What are the main benefits of using a Project Management methodology?

Using a methodology brings a great deal of consistency into a project. You will know what is going to happen in advance, and you don’t run the risk of losing track mid-way, as the steps are already outlined with a clear outcome. Likewise, a methodology gives you and the team a lot of clarity, as each member communicates with the same terminology, knows the rules, processes and the tools, and is aware of what the next steps of the process are. If you can get buy-in on the methodology on top of this, you are in a great position to have a team that collaborates well and smoothly. Another benefit kicks in when you decide on a common methodology for the entire organization. This will make it easier to work in cross-functional teams and get a project rolling quickly, as everyone is acquainted with the method beforehand. 

Are there different Project Management Software with different methods?

Yes. Some project management software is definitely a better fit for certain methodologies. GANTT charts, for example, are often used in combination with Waterfall methodologies because of their strict timetables and focus on a predetermined order of tasks. As you can hear from the name, Kanban boards, which is a workflow visualisation tool, is meant to be used together with the Kanban methodology. There is also a vast array of calendars out there, which are very useful in combination with Scrum and XPM. Projects that involve a lot of rapid change and stakeholder involvement, and use Agile as a methodology, are going to benefit from having their software on mobile devices so that they can change the timeline in real-time.

Project Management Help Teams Adjust to Remote Work

Using methodologies and project management, in general, is a key aspect of the new remote working trend happening in 2020 due to the health crisis. Already reports and statistic are confirming the need and value that strong project management brings to remote teams. For example, The Institute of Leadership & Management found that 88% of distributed workers struggle with inconsistent working practices and miscommunication and while 84% report improvements to their work-life balance, the lack of team identity causes isolation and loneliness. It is also important to understand that when teams have clear objectives the workload can be distributed better reducing burnout that has become a big problem shown here by Blind an Anonymous Professional Network who found that 61% of professionals were burnt out in February and that number had risen to 73% in May. 20.5% of those professionals feel they have an unmanageable workload and over 10% feel as if they have no control over their work. Project management is a skill that serves everyone from all industries and all roles. And right now that skillset has changed becoming much more digital and has introduced the need for new software and tools to be used on a daily basis. In Talent Garden Rainmaking you can join us in a 6-week unemployment course that will futureproof your skills, provide you with opportunities to grow and advance your career. The Project Management Course starts on the 19th of October and will take place in Talent Garden Rainmaking, Danneskiold-Samsøes Allé 41, 1434, København. [embed][/embed]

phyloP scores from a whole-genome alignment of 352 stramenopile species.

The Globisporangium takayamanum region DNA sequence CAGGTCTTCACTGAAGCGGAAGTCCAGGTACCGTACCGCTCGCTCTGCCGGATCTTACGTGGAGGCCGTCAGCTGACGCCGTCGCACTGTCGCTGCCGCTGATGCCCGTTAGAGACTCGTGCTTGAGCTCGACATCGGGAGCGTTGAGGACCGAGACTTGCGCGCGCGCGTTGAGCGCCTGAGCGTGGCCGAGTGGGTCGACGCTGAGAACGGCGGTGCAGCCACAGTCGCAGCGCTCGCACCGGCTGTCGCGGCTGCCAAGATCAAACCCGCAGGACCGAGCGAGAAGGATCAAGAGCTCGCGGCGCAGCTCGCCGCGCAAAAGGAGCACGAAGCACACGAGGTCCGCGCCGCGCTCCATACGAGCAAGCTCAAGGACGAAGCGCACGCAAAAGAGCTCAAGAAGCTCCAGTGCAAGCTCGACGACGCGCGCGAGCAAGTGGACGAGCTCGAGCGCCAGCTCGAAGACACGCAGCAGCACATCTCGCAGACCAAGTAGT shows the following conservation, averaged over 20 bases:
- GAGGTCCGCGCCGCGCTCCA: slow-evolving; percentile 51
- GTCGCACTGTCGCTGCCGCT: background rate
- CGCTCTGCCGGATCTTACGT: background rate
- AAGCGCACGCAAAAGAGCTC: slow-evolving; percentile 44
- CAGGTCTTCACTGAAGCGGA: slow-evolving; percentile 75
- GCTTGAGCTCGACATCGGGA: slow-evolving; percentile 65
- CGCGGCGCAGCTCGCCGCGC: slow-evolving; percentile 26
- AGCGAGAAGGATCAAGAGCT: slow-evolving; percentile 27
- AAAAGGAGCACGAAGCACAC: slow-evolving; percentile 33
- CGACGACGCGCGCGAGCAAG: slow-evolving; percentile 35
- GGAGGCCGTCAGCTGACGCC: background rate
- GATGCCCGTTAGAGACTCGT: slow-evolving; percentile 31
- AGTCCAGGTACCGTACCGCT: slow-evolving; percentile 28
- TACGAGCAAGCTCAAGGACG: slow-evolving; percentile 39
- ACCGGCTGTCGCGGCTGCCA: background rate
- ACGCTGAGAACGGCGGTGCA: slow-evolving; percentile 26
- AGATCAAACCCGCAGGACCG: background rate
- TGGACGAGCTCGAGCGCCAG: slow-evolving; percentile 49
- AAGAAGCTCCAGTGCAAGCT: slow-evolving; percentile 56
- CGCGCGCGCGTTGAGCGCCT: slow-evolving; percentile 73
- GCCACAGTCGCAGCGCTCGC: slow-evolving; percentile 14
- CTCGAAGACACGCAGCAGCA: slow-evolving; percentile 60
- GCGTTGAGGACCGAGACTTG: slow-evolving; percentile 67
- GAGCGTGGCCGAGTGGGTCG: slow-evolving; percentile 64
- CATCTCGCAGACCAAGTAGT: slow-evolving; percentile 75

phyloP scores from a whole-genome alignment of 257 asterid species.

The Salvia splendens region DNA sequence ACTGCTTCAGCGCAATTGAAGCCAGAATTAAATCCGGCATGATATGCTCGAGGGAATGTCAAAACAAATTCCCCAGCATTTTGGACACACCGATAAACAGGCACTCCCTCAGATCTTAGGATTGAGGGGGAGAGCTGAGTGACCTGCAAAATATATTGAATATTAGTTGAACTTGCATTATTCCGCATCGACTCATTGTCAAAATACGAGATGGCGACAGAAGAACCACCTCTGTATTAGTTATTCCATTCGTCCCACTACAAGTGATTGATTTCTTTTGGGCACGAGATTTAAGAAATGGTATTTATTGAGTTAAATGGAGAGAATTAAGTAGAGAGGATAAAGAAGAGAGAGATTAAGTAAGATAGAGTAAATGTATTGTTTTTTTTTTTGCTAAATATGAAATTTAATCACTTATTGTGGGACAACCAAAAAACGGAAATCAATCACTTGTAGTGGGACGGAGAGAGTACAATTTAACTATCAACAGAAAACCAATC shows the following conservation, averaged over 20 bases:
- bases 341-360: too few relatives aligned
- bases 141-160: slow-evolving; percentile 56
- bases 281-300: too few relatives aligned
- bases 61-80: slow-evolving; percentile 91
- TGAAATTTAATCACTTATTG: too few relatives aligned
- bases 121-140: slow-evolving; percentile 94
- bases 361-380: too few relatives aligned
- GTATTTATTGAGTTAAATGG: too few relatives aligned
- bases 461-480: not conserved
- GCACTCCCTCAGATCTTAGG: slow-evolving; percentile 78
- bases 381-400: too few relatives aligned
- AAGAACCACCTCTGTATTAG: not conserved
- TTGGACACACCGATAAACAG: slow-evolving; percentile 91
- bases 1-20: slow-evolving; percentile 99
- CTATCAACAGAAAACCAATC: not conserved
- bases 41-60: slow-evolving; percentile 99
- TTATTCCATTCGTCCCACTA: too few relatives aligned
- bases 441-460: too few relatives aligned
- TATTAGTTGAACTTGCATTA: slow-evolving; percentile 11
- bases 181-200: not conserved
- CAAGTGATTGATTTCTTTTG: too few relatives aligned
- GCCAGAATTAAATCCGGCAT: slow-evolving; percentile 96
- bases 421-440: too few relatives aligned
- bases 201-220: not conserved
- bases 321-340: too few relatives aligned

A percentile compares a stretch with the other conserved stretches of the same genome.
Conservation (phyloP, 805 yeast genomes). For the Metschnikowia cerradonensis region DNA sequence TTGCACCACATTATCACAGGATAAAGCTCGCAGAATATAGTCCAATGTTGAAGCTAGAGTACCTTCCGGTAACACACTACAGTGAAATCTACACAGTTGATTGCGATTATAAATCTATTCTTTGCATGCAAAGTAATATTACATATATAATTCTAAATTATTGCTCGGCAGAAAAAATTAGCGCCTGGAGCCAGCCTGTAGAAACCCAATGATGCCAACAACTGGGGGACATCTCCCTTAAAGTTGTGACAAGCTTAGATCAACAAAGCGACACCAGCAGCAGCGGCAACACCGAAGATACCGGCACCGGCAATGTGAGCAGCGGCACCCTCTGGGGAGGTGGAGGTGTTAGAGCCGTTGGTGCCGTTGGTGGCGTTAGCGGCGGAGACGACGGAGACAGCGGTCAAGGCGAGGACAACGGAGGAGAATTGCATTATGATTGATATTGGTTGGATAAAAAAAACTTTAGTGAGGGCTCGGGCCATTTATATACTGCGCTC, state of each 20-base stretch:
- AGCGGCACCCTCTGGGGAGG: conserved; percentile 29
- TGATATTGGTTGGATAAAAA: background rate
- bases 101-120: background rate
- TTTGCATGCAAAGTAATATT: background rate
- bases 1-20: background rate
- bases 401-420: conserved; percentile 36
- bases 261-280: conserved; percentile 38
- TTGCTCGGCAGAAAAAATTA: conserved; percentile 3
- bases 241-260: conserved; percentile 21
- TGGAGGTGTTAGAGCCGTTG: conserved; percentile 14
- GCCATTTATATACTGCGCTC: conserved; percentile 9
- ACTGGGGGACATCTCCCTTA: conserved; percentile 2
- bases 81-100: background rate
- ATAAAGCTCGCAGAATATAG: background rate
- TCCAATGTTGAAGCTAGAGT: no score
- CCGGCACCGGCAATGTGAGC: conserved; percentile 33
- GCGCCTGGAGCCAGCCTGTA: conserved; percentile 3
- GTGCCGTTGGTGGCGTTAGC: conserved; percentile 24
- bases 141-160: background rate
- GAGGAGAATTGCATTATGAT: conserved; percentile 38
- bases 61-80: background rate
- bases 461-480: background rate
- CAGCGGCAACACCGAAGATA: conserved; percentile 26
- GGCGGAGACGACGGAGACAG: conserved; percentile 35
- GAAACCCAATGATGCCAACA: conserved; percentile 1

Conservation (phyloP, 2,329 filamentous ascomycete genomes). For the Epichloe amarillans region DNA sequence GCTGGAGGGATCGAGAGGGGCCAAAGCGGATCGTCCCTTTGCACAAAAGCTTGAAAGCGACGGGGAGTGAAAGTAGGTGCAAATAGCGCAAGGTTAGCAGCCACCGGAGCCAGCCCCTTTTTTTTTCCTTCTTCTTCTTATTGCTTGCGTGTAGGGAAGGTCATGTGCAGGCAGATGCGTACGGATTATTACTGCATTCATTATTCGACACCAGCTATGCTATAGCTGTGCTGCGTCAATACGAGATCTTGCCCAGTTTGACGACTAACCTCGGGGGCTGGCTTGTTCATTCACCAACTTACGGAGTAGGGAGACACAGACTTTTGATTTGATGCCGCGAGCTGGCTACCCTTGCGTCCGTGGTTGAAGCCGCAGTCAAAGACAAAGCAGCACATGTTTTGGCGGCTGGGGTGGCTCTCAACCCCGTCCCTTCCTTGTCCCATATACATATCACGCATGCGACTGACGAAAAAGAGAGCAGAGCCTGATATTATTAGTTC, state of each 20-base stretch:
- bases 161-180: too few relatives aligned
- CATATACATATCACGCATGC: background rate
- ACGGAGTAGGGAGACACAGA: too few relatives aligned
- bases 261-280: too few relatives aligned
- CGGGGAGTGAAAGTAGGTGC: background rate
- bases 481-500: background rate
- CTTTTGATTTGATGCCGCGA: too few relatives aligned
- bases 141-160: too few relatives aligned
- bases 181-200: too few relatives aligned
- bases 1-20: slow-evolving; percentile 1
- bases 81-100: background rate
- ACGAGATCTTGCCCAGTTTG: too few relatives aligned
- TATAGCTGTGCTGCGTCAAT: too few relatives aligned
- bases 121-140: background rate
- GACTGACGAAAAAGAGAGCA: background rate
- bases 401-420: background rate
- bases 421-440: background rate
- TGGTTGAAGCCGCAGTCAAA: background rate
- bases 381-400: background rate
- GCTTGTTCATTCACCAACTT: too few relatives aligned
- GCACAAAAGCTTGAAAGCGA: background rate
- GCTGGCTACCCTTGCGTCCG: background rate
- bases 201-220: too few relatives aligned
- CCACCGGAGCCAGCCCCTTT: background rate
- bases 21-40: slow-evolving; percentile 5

Article updated on: 09 August 2023
Talent Garden
Written by
Talent Garden, Digital Skills Academy